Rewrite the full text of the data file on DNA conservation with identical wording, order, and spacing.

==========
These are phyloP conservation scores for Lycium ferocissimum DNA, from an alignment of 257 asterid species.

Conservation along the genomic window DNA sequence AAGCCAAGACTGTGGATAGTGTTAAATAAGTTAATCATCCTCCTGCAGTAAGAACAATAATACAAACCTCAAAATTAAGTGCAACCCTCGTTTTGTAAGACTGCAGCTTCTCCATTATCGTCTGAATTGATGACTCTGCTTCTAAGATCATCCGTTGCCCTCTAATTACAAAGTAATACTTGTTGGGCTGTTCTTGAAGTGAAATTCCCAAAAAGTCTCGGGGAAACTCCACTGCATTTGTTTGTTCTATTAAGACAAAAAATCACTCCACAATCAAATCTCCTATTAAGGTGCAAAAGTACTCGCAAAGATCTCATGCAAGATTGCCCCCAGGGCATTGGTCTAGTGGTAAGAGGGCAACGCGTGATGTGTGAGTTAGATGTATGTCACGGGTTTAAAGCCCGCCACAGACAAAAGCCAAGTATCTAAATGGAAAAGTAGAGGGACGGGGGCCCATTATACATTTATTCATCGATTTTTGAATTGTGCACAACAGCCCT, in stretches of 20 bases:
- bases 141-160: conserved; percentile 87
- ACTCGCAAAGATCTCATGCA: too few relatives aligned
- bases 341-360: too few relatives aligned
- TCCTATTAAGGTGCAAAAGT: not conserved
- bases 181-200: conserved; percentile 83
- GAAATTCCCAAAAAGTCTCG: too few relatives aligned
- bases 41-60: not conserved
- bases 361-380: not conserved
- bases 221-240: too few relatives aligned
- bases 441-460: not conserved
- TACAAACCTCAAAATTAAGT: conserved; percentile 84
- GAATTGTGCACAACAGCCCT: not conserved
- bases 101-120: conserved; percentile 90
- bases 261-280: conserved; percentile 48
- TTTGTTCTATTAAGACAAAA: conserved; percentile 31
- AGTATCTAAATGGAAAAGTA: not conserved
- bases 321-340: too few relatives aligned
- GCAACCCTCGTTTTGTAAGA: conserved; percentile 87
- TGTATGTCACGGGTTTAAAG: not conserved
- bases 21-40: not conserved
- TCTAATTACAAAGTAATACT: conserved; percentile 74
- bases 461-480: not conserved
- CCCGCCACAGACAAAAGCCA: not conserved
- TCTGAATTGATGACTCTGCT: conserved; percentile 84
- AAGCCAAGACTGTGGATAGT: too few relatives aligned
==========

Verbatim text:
These are phyloP conservation scores for Lycium ferocissimum DNA, from an alignment of 257 asterid species.

Conservation along the genomic window DNA sequence AAGCCAAGACTGTGGATAGTGTTAAATAAGTTAATCATCCTCCTGCAGTAAGAACAATAATACAAACCTCAAAATTAAGTGCAACCCTCGTTTTGTAAGACTGCAGCTTCTCCATTATCGTCTGAATTGATGACTCTGCTTCTAAGATCATCCGTTGCCCTCTAATTACAAAGTAATACTTGTTGGGCTGTTCTTGAAGTGAAATTCCCAAAAAGTCTCGGGGAAACTCCACTGCATTTGTTTGTTCTATTAAGACAAAAAATCACTCCACAATCAAATCTCCTATTAAGGTGCAAAAGTACTCGCAAAGATCTCATGCAAGATTGCCCCCAGGGCATTGGTCTAGTGGTAAGAGGGCAACGCGTGATGTGTGAGTTAGATGTATGTCACGGGTTTAAAGCCCGCCACAGACAAAAGCCAAGTATCTAAATGGAAAAGTAGAGGGACGGGGGCCCATTATACATTTATTCATCGATTTTTGAATTGTGCACAACAGCCCT, in stretches of 20 bases:
- bases 141-160: conserved; percentile 87
- ACTCGCAAAGATCTCATGCA: too few relatives aligned
- bases 341-360: too few relatives aligned
- TCCTATTAAGGTGCAAAAGT: not conserved
- bases 181-200: conserved; percentile 83
- GAAATTCCCAAAAAGTCTCG: too few relatives aligned
- bases 41-60: not conserved
- bases 361-380: not conserved
- bases 221-240: too few relatives aligned
- bases 441-460: not conserved
- TACAAACCTCAAAATTAAGT: conserved; percentile 84
- GAATTGTGCACAACAGCCCT: not conserved
- bases 101-120: conserved; percentile 90
- bases 261-280: conserved; percentile 48
- TTTGTTCTATTAAGACAAAA: conserved; percentile 31
- AGTATCTAAATGGAAAAGTA: not conserved
- bases 321-340: too few relatives aligned
- GCAACCCTCGTTTTGTAAGA: conserved; percentile 87
- TGTATGTCACGGGTTTAAAG: not conserved
- bases 21-40: not conserved
- TCTAATTACAAAGTAATACT: conserved; percentile 74
- bases 461-480: not conserved
- CCCGCCACAGACAAAAGCCA: not conserved
- TCTGAATTGATGACTCTGCT: conserved; percentile 84
- AAGCCAAGACTGTGGATAGT: too few relatives aligned